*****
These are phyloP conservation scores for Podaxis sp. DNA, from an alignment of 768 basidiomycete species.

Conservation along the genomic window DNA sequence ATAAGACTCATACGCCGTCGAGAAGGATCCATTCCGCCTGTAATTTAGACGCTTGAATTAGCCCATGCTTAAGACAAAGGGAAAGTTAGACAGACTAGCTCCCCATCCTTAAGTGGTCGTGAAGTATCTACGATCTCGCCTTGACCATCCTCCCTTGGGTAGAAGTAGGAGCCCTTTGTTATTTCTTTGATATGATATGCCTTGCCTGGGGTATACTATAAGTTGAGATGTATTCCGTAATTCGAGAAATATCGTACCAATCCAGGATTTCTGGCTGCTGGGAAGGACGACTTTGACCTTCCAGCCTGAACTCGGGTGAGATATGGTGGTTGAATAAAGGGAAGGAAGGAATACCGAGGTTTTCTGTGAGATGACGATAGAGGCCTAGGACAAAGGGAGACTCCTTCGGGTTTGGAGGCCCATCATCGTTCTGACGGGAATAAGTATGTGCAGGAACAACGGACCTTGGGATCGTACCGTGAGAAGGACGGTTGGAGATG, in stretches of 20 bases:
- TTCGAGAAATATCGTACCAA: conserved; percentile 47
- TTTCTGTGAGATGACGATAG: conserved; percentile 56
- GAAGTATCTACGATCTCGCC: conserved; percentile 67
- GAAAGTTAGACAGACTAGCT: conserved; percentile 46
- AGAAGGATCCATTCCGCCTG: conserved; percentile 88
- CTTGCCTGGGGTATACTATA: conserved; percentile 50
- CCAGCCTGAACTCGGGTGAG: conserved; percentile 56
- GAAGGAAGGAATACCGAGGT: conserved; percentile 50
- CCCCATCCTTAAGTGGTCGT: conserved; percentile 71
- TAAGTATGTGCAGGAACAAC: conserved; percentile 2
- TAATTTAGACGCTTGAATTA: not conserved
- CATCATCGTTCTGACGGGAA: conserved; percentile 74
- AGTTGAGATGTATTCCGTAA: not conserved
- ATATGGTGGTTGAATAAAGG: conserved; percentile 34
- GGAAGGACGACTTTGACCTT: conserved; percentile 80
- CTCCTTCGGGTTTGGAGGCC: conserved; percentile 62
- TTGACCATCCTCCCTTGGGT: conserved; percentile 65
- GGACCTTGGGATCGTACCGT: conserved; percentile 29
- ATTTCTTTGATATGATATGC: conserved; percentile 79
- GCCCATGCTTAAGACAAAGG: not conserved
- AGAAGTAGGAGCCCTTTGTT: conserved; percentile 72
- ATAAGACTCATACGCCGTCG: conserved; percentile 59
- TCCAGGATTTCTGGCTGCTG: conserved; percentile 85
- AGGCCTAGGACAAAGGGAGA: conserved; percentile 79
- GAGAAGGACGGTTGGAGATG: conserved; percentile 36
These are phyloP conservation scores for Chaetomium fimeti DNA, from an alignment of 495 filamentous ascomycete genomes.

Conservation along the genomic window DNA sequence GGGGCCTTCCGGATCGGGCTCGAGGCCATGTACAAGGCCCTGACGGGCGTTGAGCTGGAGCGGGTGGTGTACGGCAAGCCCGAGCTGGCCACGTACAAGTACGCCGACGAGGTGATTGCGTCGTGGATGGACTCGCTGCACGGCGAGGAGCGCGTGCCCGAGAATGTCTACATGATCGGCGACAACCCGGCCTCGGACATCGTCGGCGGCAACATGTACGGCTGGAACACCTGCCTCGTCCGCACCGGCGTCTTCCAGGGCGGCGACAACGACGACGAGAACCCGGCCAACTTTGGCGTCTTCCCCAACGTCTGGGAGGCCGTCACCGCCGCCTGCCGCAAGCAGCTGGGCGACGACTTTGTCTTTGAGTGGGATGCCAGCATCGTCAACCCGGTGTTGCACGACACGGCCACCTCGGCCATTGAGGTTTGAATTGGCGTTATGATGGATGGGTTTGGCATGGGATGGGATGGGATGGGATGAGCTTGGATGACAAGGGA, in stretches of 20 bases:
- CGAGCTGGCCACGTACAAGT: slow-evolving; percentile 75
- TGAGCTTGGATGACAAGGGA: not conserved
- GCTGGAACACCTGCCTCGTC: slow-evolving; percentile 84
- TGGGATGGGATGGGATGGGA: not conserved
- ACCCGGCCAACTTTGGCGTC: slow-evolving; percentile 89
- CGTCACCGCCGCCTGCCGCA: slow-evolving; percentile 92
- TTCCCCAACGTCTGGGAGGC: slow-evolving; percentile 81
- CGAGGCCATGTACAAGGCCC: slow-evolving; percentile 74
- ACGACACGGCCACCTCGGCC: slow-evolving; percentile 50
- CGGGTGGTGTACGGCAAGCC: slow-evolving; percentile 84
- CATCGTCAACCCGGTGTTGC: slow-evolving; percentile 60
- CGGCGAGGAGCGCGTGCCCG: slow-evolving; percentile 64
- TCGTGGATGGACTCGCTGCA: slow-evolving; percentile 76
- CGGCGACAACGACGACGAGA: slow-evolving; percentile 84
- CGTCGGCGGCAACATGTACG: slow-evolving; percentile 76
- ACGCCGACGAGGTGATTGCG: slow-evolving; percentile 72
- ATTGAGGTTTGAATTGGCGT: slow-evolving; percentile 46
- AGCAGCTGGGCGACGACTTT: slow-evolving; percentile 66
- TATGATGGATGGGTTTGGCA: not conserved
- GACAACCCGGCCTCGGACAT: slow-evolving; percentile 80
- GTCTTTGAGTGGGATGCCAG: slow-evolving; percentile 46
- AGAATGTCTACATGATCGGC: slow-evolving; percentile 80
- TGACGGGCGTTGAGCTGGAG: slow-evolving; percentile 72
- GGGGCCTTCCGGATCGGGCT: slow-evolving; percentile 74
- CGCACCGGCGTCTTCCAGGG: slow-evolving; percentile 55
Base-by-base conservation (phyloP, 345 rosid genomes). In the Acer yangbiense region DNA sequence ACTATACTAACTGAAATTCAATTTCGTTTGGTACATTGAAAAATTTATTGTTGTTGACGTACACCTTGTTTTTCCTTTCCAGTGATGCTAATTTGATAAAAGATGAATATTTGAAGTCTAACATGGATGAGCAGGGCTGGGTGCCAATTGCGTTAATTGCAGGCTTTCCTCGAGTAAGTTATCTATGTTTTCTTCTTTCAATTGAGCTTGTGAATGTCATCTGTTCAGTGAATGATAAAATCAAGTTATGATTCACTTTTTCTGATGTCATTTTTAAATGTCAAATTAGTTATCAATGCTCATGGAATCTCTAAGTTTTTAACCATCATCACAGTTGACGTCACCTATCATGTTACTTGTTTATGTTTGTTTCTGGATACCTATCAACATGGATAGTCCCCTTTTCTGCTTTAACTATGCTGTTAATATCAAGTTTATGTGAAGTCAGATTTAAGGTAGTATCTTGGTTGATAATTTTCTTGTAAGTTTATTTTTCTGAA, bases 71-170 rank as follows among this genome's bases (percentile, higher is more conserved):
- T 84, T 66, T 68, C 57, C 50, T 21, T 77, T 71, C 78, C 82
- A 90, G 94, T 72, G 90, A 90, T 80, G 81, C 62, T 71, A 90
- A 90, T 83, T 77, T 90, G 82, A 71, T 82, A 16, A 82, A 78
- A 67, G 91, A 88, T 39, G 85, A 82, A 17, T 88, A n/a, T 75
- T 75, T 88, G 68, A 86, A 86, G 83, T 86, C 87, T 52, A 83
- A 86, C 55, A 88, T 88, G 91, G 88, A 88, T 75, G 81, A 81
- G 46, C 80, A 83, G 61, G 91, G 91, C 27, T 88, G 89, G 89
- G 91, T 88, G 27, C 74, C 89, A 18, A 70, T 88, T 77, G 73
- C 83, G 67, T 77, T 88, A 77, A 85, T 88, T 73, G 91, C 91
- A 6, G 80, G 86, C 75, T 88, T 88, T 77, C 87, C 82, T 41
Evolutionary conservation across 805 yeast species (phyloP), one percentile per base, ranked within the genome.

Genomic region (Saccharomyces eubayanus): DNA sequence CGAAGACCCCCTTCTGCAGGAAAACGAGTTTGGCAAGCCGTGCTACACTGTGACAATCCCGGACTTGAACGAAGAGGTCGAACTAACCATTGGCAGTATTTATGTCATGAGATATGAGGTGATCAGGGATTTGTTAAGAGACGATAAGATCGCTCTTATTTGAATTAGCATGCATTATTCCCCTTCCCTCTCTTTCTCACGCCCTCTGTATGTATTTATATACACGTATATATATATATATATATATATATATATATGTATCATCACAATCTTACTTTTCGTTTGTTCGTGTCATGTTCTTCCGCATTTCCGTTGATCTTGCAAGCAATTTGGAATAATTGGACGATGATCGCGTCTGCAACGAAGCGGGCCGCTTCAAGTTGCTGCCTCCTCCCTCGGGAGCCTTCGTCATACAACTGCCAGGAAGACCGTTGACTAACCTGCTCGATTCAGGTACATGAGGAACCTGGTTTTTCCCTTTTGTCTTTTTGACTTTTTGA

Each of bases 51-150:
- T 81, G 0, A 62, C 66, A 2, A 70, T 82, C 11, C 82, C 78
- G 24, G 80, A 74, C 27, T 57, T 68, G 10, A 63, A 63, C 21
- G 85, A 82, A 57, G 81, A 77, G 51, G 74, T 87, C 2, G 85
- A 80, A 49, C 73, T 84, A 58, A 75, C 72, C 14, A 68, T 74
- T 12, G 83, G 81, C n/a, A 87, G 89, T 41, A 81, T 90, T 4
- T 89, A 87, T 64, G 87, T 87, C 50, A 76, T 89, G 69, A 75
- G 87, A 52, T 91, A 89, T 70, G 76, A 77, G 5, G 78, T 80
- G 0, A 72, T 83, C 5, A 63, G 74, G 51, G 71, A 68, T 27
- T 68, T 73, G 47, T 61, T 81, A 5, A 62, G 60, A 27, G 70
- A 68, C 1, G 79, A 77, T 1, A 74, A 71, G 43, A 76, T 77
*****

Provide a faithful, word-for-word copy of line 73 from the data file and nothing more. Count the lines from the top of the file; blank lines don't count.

- T 12, G 83, G 81, C n/a, A 87, G 89, T 41, A 81, T 90, T 4